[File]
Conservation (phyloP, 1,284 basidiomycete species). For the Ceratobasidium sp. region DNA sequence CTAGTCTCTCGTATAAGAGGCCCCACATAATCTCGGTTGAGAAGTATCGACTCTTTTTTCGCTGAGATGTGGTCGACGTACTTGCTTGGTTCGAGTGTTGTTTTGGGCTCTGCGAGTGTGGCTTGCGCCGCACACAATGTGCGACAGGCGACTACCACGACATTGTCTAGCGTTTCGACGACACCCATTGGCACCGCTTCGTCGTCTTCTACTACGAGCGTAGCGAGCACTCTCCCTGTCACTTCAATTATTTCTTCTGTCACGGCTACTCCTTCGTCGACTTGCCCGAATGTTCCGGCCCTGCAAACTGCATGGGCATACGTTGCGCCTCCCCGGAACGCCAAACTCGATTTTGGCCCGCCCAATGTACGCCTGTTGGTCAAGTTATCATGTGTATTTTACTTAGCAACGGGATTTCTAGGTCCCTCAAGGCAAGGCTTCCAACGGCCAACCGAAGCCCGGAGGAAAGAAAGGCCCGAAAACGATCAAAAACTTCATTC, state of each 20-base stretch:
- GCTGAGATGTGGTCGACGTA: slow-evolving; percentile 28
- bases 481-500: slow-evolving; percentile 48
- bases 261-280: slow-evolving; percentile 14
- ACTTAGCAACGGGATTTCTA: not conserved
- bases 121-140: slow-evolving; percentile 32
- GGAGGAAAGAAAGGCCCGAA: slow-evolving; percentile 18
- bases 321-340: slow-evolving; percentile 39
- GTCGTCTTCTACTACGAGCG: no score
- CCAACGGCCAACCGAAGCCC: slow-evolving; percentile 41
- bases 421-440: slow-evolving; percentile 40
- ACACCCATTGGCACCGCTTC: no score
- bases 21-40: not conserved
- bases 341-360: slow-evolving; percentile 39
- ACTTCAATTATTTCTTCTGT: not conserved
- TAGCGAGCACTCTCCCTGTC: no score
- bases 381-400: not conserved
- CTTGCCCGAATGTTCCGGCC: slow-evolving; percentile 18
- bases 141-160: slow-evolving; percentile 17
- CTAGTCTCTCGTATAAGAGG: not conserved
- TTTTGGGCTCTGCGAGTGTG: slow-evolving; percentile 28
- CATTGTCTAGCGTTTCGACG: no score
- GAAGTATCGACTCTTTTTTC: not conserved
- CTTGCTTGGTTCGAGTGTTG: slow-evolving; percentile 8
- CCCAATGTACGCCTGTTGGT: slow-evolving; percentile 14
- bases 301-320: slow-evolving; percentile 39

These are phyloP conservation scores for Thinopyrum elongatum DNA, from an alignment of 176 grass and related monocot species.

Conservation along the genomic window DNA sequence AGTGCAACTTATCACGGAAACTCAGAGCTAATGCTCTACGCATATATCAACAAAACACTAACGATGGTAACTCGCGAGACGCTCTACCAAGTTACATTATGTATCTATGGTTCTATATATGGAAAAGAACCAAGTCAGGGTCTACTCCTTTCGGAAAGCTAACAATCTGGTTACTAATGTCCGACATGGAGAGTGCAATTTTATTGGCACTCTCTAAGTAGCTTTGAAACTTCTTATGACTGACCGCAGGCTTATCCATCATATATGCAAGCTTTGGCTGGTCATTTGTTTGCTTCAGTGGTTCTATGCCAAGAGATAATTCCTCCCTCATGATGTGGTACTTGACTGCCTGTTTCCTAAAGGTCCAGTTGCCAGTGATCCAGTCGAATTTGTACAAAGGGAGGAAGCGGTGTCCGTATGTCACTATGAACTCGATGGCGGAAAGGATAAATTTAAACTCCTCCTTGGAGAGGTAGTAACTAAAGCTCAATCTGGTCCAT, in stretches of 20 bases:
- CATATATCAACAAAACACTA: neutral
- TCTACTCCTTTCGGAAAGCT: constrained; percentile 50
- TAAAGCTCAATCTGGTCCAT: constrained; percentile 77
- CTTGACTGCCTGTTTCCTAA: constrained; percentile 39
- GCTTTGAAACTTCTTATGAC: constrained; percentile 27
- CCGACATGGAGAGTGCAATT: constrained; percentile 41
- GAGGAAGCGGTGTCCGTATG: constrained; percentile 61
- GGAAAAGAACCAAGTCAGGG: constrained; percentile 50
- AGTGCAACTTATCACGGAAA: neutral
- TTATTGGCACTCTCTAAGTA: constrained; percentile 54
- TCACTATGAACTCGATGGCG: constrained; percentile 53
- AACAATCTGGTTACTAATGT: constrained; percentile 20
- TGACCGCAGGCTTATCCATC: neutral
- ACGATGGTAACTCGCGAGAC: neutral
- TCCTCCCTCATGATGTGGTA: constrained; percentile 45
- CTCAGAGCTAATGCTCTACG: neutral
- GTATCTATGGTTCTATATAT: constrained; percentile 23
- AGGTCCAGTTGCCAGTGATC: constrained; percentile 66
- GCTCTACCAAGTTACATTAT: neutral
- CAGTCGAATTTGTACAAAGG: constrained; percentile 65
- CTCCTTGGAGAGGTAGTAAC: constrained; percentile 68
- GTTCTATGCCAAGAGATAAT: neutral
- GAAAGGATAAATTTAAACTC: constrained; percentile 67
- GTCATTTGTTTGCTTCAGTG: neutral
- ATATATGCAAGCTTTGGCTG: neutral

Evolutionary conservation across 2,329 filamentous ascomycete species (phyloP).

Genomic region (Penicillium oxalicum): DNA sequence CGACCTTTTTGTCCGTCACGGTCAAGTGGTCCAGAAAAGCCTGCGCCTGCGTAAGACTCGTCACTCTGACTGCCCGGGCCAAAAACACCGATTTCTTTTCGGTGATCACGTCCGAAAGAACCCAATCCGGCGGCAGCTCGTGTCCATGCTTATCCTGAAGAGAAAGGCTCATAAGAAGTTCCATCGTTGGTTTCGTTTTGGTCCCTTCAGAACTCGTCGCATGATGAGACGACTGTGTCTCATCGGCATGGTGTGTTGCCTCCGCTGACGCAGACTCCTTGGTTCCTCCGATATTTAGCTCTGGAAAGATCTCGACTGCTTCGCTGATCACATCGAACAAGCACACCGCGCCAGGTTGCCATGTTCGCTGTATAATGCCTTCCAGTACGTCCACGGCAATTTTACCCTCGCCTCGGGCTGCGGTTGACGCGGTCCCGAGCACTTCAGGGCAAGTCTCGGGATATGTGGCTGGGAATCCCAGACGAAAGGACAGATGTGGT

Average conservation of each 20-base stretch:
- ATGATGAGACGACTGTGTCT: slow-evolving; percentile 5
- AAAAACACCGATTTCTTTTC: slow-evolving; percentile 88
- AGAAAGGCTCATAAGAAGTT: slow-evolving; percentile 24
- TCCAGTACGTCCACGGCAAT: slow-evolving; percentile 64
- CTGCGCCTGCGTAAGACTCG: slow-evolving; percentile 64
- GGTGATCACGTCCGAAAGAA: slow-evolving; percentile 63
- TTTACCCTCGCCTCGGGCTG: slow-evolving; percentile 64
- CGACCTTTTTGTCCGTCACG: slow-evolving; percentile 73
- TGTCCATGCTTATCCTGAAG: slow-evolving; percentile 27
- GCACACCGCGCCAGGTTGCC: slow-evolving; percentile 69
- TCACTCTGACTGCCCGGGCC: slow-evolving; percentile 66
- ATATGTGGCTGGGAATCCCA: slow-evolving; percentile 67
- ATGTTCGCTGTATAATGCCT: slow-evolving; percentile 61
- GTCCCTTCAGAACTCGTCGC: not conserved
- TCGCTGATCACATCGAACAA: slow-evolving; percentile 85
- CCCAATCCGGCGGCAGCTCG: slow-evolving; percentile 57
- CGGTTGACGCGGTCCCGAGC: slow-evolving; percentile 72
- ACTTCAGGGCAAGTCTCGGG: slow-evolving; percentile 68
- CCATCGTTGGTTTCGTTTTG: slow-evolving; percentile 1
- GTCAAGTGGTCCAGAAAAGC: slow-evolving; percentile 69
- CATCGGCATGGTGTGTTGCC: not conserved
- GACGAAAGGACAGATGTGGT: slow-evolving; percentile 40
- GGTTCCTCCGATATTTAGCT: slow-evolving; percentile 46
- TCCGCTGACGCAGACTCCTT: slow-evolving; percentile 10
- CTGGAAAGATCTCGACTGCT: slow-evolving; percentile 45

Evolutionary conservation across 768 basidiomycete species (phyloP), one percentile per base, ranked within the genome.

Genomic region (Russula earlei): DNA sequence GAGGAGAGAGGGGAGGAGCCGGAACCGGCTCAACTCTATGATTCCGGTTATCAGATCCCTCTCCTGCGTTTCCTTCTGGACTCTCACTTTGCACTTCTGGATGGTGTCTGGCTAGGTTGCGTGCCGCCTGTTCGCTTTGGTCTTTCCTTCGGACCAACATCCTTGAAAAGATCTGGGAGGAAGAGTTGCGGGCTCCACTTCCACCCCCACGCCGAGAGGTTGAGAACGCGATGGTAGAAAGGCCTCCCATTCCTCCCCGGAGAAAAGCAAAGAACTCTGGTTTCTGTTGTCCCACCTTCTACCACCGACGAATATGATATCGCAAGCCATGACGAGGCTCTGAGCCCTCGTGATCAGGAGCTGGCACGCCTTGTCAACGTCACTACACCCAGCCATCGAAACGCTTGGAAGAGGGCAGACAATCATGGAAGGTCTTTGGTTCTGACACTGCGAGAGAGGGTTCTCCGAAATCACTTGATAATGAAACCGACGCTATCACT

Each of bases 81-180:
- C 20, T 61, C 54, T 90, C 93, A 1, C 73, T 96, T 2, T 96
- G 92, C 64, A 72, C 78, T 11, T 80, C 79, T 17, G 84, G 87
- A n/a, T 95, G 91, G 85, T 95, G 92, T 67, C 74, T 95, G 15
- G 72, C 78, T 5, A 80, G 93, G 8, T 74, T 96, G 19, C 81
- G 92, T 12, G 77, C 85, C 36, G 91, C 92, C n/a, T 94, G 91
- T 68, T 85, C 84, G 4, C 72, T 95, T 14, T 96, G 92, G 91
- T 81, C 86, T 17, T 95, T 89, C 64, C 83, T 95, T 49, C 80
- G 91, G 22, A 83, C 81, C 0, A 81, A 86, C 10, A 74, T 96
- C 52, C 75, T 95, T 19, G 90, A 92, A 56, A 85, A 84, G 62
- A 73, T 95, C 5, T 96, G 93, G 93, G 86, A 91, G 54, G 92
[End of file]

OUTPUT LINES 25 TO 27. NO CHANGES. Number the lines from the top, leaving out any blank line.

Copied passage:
- CCCAATGTACGCCTGTTGGT: slow-evolving; percentile 14
- bases 301-320: slow-evolving; percentile 39

These are phyloP conservation scores for Thinopyrum elongatum DNA, from an alignment of 176 grass and related monocot species.